US 4931182 A
The present invention is a class of polyimide membranes containing copolymerizable, surface modifiable units containing both aromatic diamines and alkenylated diamines having a vinyl or vinylaryl group preferably positioned ortho to an amine functionality. The polyimide membranes can be crosslinked by treatment with an activating force such as high energy electromagnetic irradiation or with a free radical source to impart high selectivity to the membrane without causing a large decrease in composite permeance.
1. A semi-permeable membrane formed of a polyimide containing copolymerizable, surface modifiable units of the formula: ##STR19## where N--A--N is an aromatic diamine; Q is an alkenylated phenylene or diphenylene containing a vinyl or vinylaryl group; and
m an n are integers such that the ratio of m:n is from 0.1 to 99.
2. A membrane in accordance with claim 1 which has been contacted with a source of high energy electromagnetic irradiation to effect surface modification among the co-polymerizable units.
3. A membrane in accordance with claim 2 wherein said source of high energy electromagnetic irradiation is selected from the group consisting of longwave UV irradiation, shortwave UV irradiation and X-ray irradiation with and without photo sensitizers.
4. A membrane in accordance with claim 1 which has been contacted with a free radical source.
5. A membrane in accordance with claim 4 which has been contacted with a free radical source selected from the group consisting of volatile peresters, peroxides and azo compounds followed by thermal activation with or without metal accelerators.
6. A membrane in accordance with claim 1 wherein Q is an alkenylated phenylene having the general structural formula: ##STR20## wherein each R is independently a vinyl or vinylaryl group.
7. A membrane in accordance with claim 6 wherein R is an allyl group having the general structural formula: ##STR21## wherein R1, R2 and R3 are hydrogen, C1 -C3 aliphatic, phenyl, halogen or alkoxy radicals or R1 and R2 are bridged via an alkylene radical --(CH2)y --wherein y=2 to 5.
8. A membrane in accordance with claim 6 wherein R is an allylaryl group having the general structural formula: ##STR22## wherein R6 is --CH2 --, Ar is phenylene or substituted phenylene, d=0 or 1 and R1, R2 and R3 are hydrogen, C1 -C3 aliphatic, phenyl, halogen or alkoxy radicals or R1 and R2 are bridged via an alkylene radical --(CH2)y --wherein y=2 to 5.
9. A membrane in accordance with claim 1 wherein Q is an alkenylated diphenylene having the general structural formula: ##STR23## wherein each R is independently a vinyl or vinylaryl group; X is methylene, alkylene or C1 -C6 branched alkylene group, oxygen, sulfur, sulfonyl, carbonyl, or fluoroalkylene and each c is independently 0 or 1.
10. A membrane in accordance with claim 9 wherein each R is a vinyl group.
11. A membrane in accordance with claim 9 wherein each R is an vinylaryl group.
12. A membrane in accordance with claim 1 wherein Q has the structural formula: ##STR24## wherein R4 is H or CH3.
13. A membrane in accordance with claim 1 wherein Q has the structural formula: ##STR25## wherein R4 =H or CH3.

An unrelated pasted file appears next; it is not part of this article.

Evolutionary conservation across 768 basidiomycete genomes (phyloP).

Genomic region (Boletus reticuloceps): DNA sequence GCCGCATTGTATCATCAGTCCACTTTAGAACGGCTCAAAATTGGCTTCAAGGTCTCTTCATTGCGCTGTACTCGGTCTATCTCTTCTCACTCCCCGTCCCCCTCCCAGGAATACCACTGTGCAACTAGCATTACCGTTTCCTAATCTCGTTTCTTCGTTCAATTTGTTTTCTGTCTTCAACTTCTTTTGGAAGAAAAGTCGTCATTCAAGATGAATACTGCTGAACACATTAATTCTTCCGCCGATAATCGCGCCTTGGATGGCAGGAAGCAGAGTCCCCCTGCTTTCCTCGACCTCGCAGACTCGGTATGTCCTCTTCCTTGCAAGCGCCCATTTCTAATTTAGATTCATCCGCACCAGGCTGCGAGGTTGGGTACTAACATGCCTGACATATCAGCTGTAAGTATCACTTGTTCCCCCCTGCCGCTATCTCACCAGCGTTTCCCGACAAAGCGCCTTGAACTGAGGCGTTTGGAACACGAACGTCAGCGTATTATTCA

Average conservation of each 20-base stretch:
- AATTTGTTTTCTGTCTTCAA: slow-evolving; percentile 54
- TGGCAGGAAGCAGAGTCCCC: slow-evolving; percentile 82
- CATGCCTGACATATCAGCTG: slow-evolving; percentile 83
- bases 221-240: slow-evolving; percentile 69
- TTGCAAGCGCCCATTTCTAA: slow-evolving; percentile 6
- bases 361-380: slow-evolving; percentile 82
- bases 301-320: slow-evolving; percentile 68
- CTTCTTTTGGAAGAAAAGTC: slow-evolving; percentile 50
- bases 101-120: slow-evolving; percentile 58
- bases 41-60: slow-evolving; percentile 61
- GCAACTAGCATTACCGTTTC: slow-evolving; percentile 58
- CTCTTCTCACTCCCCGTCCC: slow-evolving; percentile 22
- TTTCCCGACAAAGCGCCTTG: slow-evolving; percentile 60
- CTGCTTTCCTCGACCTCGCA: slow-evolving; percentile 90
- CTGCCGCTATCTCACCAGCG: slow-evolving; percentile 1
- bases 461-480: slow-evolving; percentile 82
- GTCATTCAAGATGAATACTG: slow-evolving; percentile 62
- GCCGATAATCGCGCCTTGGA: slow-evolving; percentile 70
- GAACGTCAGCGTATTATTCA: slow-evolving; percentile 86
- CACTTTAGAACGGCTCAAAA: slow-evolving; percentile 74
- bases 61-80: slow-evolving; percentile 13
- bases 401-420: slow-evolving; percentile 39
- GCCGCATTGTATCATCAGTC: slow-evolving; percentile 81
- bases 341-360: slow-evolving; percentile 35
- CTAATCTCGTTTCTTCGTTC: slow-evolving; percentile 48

14. A membrane in accordance with claim 1 wherein said polyimide also contains third polymerizable units of the formula: ##STR26## wherein N--A--N is an aromatic diamine; and Z is ##STR27## wherein A3 is C(CH3)2, O, S or SO2.
15. A membrane in accordance with claim 14 wherein said third polymerizable units make up to 95% of the total polymerizable units of the polyimide.
The present invention relates to polymeric membranes, and in particular to membranes formed from polyimides for gas separation applications.
There is a need for improved polymeric materials that are highly permeable, yet may under certain circumstances, provide selective separation of various gas combinations. Such materials would especially be useful in commercial, non-cryogenic gas separation processes.
The commercial application for gas separation devices based on polymeric materials relies, in part, on maximizing the overall gas flux through the membrane. P. H. Kim, et al., J. Appl. Poly. Sci., 34 1761 (1987), reported that the gas flux for a membrane is relatable to the average space between the polymer chains. In addition, they indicated that the density of the polymer is also related to the overall gas flux. The problem, in part, for these commercial applications is to identify polymers with very high flux and with good thermo-mechanical properties. It has generally been observed that to achieve high overall flux requires having a polymer with low chain-chain interactions. This can be exemplified by polymers such as poly(dimethylsiloxane) or poly(4-methyl-1-pentene). These materials have rather high gas flux values. These high flux materials have, because of their low chain-chain interaction, low glass transition temperatures (Tg). As a consequence, these materials require either special processing conditions to build in chemical and physiochemical crosslinking or they can be used only at rather low application temperatures. By contrast, polymers with strong chain-chain interactions have rather high Tg values and have usually exhibited rather low gas flux.
Polyimides, which generally have strong chain-chain interactions and have high Tg values, have been reported to have good gas flux values for certain specific structures. Specifically, U.S. Pat. No. 3,822,202 (1974); Re 30,351 (1980) discloses a process for separating fluids using a semipermeable membrane made from polyimides, polyesters or polyamides. The repeating units of the main polymer chain of these membranes are distinguished in that such repeating units have at least one rigid divalent subunit, the two main chain single bonds extending from which are not colinear, is sterically unable to rotate 360° around at least one of these bonds, and has 50% or more of its main chain atoms as members of aromatic rings.